Look Jewish? Psychologist Nancy Etcoff Explains It For You
In a world where some Jews still get nose jobs in an attempt to look less Jewish, it is invaluable to have Nancy Etcoff, a clinical instructor in psychology at Harvard Medical School, explain why people react the way they do to beauty and appearance.
For those already planning their fall calendar, on September 1, The New York Academy of Sciences will present “Survival of the Prettiest: Evolution, Beauty, and Human Happiness: An Evening with Nancy Etcoff,” which follows up on Etcoff’s influential 2000 study, “Survival of the Prettiest: The Science of Beauty,” which offers biological evidence of how beauty enhances survival in a Darwinian world.
Etcoff’s early work on stereotyping is still influential, and is cited today by Israeli researchers in papers ranging from “Exploring the Association between Israeli Legislators’ Physical Attractiveness and Their Television News Coverage” to “References among Jewish-Israeli recipients of donor insemination” to “What if Your Daughter Married a Jew?: The Dissociation of Stereotypic Trait Judgments from Prejudicial Attitudes.”
Etcoff’s work is also cited in writings on the Holocaust , and even in a 2005 article by the embattled Rabbi Leib Tropper . Etcoff is also laudably concerned with the survival of Israel, as she courageously signed the 2002 Harvard/MIT petition to oppose divestment from the Jewish State.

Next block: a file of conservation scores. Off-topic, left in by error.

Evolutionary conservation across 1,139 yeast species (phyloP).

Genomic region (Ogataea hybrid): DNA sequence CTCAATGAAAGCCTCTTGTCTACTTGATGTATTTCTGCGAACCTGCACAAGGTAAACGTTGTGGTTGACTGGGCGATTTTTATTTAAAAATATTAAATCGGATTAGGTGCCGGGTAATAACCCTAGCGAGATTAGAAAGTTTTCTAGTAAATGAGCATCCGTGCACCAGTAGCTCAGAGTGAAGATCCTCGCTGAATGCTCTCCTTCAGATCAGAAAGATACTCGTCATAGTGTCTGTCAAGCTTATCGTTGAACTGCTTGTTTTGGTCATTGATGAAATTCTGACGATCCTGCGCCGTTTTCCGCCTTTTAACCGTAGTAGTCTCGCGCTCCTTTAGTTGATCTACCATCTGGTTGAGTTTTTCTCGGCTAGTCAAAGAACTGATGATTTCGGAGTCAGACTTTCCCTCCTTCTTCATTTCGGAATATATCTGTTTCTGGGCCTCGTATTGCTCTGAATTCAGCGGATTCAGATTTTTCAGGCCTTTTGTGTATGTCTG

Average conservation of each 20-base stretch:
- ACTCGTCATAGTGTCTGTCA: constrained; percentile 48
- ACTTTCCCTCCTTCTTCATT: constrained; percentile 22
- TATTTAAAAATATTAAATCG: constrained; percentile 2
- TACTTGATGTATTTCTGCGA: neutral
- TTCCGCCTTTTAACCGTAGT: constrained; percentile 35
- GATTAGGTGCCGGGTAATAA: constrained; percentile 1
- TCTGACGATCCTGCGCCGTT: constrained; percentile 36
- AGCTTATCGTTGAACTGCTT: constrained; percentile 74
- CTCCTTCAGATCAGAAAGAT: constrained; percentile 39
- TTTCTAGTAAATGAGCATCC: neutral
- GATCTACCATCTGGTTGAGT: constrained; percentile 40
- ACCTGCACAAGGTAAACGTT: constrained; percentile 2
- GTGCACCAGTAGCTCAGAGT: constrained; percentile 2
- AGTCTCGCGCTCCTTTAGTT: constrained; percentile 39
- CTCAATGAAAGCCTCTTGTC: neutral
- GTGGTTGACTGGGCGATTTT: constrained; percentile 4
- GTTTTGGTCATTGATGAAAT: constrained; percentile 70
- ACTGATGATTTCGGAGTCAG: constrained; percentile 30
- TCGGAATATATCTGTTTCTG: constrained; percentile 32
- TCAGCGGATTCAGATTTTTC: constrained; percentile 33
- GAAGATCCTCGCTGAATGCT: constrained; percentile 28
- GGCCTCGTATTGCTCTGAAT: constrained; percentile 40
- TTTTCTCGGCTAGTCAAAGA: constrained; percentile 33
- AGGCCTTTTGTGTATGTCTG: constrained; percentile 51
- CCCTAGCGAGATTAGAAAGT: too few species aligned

Listeners at the New York Academy of Sciences will be able to admire how Etcoff has creatively flowered after a dozen years, from 1980 to 1992, spent married to the Canadian-born Jewish psychologist Steven Pinker , author of “The Stuff of Thought: Language as a Window into Human Nature.” Pinker currently offers public presentations about the existence of God with his companion, author Rebecca Goldstein .
Eschewing such metaphysical speculation, Etcoff remains firmly grounded in science, revealing instead how human behavior can unexpectedly reveal truths about the human condition. Her reality-based research is illuminating.
Watch Nancy Etcoff lecture on happiness below: